When considering treaty ratification in the mid-1990s, Russia emphasised the fact that it would find it difficult to meet programmatic costs in the midst of its historic socio-economic transformation. For this reason a dozen or more foreign countries, as members of the G-8 Global Partnership, have pledged support to Russia for destroying its CW stockpiles. The U.S. has already appropriated over US$1 billion for CW demilitarisation in Russia as part of its Cooperative Threat Reduction (CTR) programme while Germany, Canada and the United Kingdom, amongst other donor nations, have likewise committed at least US$700 million in support.

Yet the funding for both the U.S. and Russian programmes still remains inadequate. Russia only began serious funding of its own programme about five years ago, and the U.S. has refused to provide additional support to Russia over the past two years. A recent U.S. Army report on funding and schedule also indicates that the U.S. could accelerate its demilitarisation efforts with some US$200 million in additional annual funding now. [4]

Both the U.S. and Russia must provide sufficient funding for their individual programmes in order to help meet their legally binding deadlines under the CWC. Director-General Pfirter re-emphasised this point this past April before the Second Review Conference: “The two countries concerned, surely, on their part, need to ensure the timely commissioning of all necessary destruction sites and the timely allocation of the required resources.” [5]

And regardless of current East-West politics and perceptions, all members of the G-8 Global Partnership must likewise continue to help Russia eliminate its dangerous stockpiles in a timely and safe manner. These stockpiles must be eliminated not only for Russian and U.S. security, but for the sake of global security.


Finishing the job


One of the major issues in chemical weapons destruction programmes has been to define the “end point of destruction”, that is, at what point a deadly agent is irreversibly destroyed. This is the point at which the OPCW may credit the possessor State with destruction. This can be a highly technical and esoteric discussion about percentages of precursor chemicals remaining in neutralised agent (what Russia calls “reaction mass”) or degrees of deformation of metal munitions bodies. But the bottom line is that chemical agents and weapons must be destroyed so that no harmful agent remains, and there is no possibility of back-engineering the agent and weapon.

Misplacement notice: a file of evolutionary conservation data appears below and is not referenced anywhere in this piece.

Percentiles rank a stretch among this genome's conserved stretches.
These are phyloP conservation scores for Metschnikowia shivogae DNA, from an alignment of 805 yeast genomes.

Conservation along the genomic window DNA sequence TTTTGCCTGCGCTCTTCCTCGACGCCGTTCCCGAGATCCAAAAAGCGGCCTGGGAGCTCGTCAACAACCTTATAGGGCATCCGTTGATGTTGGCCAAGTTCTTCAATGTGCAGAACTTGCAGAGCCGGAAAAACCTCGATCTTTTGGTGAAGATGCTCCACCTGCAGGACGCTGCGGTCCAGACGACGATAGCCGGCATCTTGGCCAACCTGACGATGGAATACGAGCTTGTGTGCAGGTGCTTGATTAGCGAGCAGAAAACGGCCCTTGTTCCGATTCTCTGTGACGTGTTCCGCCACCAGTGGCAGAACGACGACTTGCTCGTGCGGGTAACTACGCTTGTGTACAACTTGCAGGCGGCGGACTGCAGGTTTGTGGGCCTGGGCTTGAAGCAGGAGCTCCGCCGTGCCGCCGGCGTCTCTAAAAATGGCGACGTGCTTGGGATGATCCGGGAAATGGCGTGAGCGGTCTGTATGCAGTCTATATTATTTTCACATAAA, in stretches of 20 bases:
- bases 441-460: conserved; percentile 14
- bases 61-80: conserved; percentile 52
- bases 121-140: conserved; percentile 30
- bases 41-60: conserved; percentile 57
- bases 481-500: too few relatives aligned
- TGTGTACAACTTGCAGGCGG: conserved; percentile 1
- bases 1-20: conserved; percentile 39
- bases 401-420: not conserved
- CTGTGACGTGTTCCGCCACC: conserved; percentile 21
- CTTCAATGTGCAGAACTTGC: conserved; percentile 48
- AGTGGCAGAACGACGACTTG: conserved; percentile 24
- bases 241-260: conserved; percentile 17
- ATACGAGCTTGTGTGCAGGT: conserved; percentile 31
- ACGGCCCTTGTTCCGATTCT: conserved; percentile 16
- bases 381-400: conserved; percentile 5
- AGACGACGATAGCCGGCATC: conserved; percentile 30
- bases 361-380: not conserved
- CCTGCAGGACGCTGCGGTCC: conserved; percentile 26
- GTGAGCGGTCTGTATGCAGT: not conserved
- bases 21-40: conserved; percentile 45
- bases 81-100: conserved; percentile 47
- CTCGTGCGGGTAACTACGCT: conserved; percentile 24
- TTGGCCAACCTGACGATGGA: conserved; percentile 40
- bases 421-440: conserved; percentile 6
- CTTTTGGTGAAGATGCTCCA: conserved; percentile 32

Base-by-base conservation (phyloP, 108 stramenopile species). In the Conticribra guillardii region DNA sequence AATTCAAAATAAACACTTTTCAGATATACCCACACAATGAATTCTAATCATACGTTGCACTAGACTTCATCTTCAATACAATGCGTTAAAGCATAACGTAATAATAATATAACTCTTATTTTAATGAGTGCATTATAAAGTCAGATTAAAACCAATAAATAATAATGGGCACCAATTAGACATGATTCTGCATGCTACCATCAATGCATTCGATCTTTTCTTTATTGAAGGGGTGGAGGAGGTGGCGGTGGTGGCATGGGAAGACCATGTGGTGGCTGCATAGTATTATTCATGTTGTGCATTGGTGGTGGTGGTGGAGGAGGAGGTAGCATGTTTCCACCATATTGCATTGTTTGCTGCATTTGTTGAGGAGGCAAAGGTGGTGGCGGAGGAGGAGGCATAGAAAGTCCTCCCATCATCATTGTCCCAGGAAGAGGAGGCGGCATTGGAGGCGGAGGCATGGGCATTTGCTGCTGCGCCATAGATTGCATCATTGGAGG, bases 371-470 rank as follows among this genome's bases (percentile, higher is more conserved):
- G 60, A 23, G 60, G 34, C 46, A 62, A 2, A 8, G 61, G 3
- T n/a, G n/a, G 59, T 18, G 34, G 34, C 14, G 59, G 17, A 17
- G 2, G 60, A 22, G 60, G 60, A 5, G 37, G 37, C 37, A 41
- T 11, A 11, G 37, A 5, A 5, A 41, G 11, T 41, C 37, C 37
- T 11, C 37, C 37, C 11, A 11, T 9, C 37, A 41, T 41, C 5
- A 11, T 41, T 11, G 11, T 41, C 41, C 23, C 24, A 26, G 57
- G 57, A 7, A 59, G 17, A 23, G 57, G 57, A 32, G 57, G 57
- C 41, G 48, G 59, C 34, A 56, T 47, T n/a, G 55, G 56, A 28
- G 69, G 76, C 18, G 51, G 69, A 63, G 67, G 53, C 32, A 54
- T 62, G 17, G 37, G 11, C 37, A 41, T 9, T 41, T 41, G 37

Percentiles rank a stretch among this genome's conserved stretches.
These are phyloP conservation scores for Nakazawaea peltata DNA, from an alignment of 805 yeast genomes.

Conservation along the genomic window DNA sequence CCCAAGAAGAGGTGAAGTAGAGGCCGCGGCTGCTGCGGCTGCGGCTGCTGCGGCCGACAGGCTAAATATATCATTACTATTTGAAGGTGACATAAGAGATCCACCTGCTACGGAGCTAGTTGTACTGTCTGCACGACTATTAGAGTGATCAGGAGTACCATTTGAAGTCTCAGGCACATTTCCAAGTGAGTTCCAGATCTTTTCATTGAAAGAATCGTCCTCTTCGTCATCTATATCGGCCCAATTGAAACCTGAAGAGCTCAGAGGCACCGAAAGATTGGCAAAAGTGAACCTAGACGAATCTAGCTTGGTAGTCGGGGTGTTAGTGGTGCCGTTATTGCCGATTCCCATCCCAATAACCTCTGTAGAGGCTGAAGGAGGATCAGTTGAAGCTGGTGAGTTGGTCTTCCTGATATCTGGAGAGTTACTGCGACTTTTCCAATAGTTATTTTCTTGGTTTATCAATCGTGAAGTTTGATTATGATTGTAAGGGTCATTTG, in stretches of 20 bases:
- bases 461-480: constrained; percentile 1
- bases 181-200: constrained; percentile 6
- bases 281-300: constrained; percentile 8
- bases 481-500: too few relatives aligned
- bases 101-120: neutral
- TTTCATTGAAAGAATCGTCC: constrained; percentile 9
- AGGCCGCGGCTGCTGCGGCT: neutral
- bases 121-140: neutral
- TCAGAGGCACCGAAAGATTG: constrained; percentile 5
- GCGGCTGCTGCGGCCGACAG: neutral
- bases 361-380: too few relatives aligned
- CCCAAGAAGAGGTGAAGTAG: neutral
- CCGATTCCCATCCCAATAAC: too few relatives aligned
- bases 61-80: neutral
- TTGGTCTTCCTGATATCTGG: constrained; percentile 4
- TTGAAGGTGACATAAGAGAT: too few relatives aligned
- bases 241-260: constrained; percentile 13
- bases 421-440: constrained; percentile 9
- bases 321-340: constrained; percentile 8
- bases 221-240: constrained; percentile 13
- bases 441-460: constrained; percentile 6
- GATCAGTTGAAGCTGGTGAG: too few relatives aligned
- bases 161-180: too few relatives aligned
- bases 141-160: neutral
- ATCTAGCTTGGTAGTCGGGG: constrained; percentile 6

In the United States the CW agents, weapons and all related parts (“dunnage”) have been incinerated in multiple furnaces or destroyed in a two-stage neutralisation process which includes either bio-treatment or incineration in the second stage. This has left no doubt about the end-point of destruction and the OPCW has credited the U.S. with destruction after the final processing stage. Russia, on the other hand, has undertaken a single-stage neutralisation process for lewisite, mustard, and lewisite-mustard mixtures at Gorny and Kambarka, and for nerve agents at Maradykovsky. Although Russia has just recently begun incinerating the reaction mass and mutilating the aerial bombs at Maradykovsky, the OPCW has agreed to credit Russia with destruction after the first stage.

It will be important for all possessor States to fully complete their destruction processes in all stages, as well as provide for safe closure and cleanup of contaminated CW destruction facilities, if these commendable and historic demilitarisation efforts are to be fully successful.


Protecting public health and the environment


Article IV of the CWC requires that each “State Party, during the transportation, sampling, storage and destruction of chemical weapons” must provide “the highest priority to ensuring the safety of people and to protecting the environment.” Director-General Pfirter has also emphasised the critical need for protecting populations and the environment during demilitarisation operations in many of his recent public statements.